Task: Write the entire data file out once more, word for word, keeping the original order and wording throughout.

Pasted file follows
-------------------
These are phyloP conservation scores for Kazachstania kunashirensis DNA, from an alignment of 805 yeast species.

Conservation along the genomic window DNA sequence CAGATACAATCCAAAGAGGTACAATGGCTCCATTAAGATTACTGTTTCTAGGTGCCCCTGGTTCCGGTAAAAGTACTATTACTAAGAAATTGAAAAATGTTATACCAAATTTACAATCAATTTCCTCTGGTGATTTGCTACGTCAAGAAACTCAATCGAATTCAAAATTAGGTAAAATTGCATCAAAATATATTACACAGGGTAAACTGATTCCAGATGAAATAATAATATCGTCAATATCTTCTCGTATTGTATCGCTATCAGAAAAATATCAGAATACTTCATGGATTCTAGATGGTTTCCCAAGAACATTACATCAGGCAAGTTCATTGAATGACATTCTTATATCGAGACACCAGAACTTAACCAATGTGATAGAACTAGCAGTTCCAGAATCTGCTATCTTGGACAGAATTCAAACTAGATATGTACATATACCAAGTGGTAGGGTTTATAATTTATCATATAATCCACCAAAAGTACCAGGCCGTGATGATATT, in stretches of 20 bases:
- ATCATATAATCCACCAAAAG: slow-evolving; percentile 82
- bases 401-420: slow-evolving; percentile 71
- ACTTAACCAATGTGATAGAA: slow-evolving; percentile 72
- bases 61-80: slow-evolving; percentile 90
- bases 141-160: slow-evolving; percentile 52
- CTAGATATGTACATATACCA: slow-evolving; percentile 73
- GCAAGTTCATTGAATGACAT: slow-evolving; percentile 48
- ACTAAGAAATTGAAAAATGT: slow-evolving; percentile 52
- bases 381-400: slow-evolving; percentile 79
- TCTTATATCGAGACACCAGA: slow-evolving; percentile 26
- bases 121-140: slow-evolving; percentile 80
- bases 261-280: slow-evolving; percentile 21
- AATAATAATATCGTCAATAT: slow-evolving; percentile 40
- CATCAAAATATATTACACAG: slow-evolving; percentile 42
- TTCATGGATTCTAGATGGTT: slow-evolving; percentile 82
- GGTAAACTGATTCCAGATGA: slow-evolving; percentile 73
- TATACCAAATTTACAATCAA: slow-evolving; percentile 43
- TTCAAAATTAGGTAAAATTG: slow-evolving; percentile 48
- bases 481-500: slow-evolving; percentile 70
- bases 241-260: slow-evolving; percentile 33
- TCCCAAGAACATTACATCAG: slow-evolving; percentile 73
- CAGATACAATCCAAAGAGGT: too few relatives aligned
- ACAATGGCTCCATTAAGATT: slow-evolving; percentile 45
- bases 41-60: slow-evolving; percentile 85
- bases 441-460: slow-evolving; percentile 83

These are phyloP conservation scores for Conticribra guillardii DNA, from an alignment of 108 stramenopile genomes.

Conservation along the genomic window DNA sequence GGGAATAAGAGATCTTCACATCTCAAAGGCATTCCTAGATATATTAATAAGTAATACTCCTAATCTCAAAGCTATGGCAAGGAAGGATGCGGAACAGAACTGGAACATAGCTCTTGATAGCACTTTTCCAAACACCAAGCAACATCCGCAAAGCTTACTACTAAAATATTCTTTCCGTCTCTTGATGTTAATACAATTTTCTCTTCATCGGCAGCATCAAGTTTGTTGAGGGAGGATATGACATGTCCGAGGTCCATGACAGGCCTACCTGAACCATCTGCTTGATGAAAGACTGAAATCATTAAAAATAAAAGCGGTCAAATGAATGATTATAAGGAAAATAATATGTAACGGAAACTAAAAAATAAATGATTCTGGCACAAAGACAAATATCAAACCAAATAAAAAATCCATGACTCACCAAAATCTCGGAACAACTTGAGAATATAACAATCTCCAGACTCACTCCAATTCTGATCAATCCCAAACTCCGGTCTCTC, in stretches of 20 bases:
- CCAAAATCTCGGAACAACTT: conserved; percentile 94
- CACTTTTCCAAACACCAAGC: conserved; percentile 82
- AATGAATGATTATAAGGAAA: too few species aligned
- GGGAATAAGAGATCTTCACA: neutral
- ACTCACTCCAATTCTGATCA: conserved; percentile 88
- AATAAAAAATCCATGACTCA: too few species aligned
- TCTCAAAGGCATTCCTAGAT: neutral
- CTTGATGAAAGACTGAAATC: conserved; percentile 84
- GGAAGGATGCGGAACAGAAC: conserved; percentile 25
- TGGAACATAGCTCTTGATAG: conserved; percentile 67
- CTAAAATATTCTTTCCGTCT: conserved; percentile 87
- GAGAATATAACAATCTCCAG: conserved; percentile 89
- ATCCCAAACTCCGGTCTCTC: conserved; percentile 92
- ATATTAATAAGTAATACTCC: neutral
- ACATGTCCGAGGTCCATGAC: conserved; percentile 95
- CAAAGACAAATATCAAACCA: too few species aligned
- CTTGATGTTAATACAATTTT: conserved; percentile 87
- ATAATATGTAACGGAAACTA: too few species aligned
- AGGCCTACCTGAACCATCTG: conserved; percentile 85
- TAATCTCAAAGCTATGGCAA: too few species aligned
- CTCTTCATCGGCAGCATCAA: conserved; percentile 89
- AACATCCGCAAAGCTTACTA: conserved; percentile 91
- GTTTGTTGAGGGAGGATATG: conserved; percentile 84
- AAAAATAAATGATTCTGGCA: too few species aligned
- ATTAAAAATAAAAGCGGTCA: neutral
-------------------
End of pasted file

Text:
These are phyloP conservation scores for Kazachstania kunashirensis DNA, from an alignment of 805 yeast species.

Conservation along the genomic window DNA sequence CAGATACAATCCAAAGAGGTACAATGGCTCCATTAAGATTACTGTTTCTAGGTGCCCCTGGTTCCGGTAAAAGTACTATTACTAAGAAATTGAAAAATGTTATACCAAATTTACAATCAATTTCCTCTGGTGATTTGCTACGTCAAGAAACTCAATCGAATTCAAAATTAGGTAAAATTGCATCAAAATATATTACACAGGGTAAACTGATTCCAGATGAAATAATAATATCGTCAATATCTTCTCGTATTGTATCGCTATCAGAAAAATATCAGAATACTTCATGGATTCTAGATGGTTTCCCAAGAACATTACATCAGGCAAGTTCATTGAATGACATTCTTATATCGAGACACCAGAACTTAACCAATGTGATAGAACTAGCAGTTCCAGAATCTGCTATCTTGGACAGAATTCAAACTAGATATGTACATATACCAAGTGGTAGGGTTTATAATTTATCATATAATCCACCAAAAGTACCAGGCCGTGATGATATT, in stretches of 20 bases:
- ATCATATAATCCACCAAAAG: slow-evolving; percentile 82
- bases 401-420: slow-evolving; percentile 71
- ACTTAACCAATGTGATAGAA: slow-evolving; percentile 72
- bases 61-80: slow-evolving; percentile 90
- bases 141-160: slow-evolving; percentile 52
- CTAGATATGTACATATACCA: slow-evolving; percentile 73
- GCAAGTTCATTGAATGACAT: slow-evolving; percentile 48
- ACTAAGAAATTGAAAAATGT: slow-evolving; percentile 52
- bases 381-400: slow-evolving; percentile 79
- TCTTATATCGAGACACCAGA: slow-evolving; percentile 26
- bases 121-140: slow-evolving; percentile 80
- bases 261-280: slow-evolving; percentile 21
- AATAATAATATCGTCAATAT: slow-evolving; percentile 40
- CATCAAAATATATTACACAG: slow-evolving; percentile 42
- TTCATGGATTCTAGATGGTT: slow-evolving; percentile 82
- GGTAAACTGATTCCAGATGA: slow-evolving; percentile 73
- TATACCAAATTTACAATCAA: slow-evolving; percentile 43
- TTCAAAATTAGGTAAAATTG: slow-evolving; percentile 48
- bases 481-500: slow-evolving; percentile 70
- bases 241-260: slow-evolving; percentile 33
- TCCCAAGAACATTACATCAG: slow-evolving; percentile 73
- CAGATACAATCCAAAGAGGT: too few relatives aligned
- ACAATGGCTCCATTAAGATT: slow-evolving; percentile 45
- bases 41-60: slow-evolving; percentile 85
- bases 441-460: slow-evolving; percentile 83

These are phyloP conservation scores for Conticribra guillardii DNA, from an alignment of 108 stramenopile genomes.

Conservation along the genomic window DNA sequence GGGAATAAGAGATCTTCACATCTCAAAGGCATTCCTAGATATATTAATAAGTAATACTCCTAATCTCAAAGCTATGGCAAGGAAGGATGCGGAACAGAACTGGAACATAGCTCTTGATAGCACTTTTCCAAACACCAAGCAACATCCGCAAAGCTTACTACTAAAATATTCTTTCCGTCTCTTGATGTTAATACAATTTTCTCTTCATCGGCAGCATCAAGTTTGTTGAGGGAGGATATGACATGTCCGAGGTCCATGACAGGCCTACCTGAACCATCTGCTTGATGAAAGACTGAAATCATTAAAAATAAAAGCGGTCAAATGAATGATTATAAGGAAAATAATATGTAACGGAAACTAAAAAATAAATGATTCTGGCACAAAGACAAATATCAAACCAAATAAAAAATCCATGACTCACCAAAATCTCGGAACAACTTGAGAATATAACAATCTCCAGACTCACTCCAATTCTGATCAATCCCAAACTCCGGTCTCTC, in stretches of 20 bases:
- CCAAAATCTCGGAACAACTT: conserved; percentile 94
- CACTTTTCCAAACACCAAGC: conserved; percentile 82
- AATGAATGATTATAAGGAAA: too few species aligned
- GGGAATAAGAGATCTTCACA: neutral
- ACTCACTCCAATTCTGATCA: conserved; percentile 88
- AATAAAAAATCCATGACTCA: too few species aligned
- TCTCAAAGGCATTCCTAGAT: neutral
- CTTGATGAAAGACTGAAATC: conserved; percentile 84
- GGAAGGATGCGGAACAGAAC: conserved; percentile 25
- TGGAACATAGCTCTTGATAG: conserved; percentile 67
- CTAAAATATTCTTTCCGTCT: conserved; percentile 87
- GAGAATATAACAATCTCCAG: conserved; percentile 89
- ATCCCAAACTCCGGTCTCTC: conserved; percentile 92
- ATATTAATAAGTAATACTCC: neutral
- ACATGTCCGAGGTCCATGAC: conserved; percentile 95
- CAAAGACAAATATCAAACCA: too few species aligned
- CTTGATGTTAATACAATTTT: conserved; percentile 87
- ATAATATGTAACGGAAACTA: too few species aligned
- AGGCCTACCTGAACCATCTG: conserved; percentile 85
- TAATCTCAAAGCTATGGCAA: too few species aligned
- CTCTTCATCGGCAGCATCAA: conserved; percentile 89
- AACATCCGCAAAGCTTACTA: conserved; percentile 91
- GTTTGTTGAGGGAGGATATG: conserved; percentile 84
- AAAAATAAATGATTCTGGCA: too few species aligned
- ATTAAAAATAAAAGCGGTCA: neutral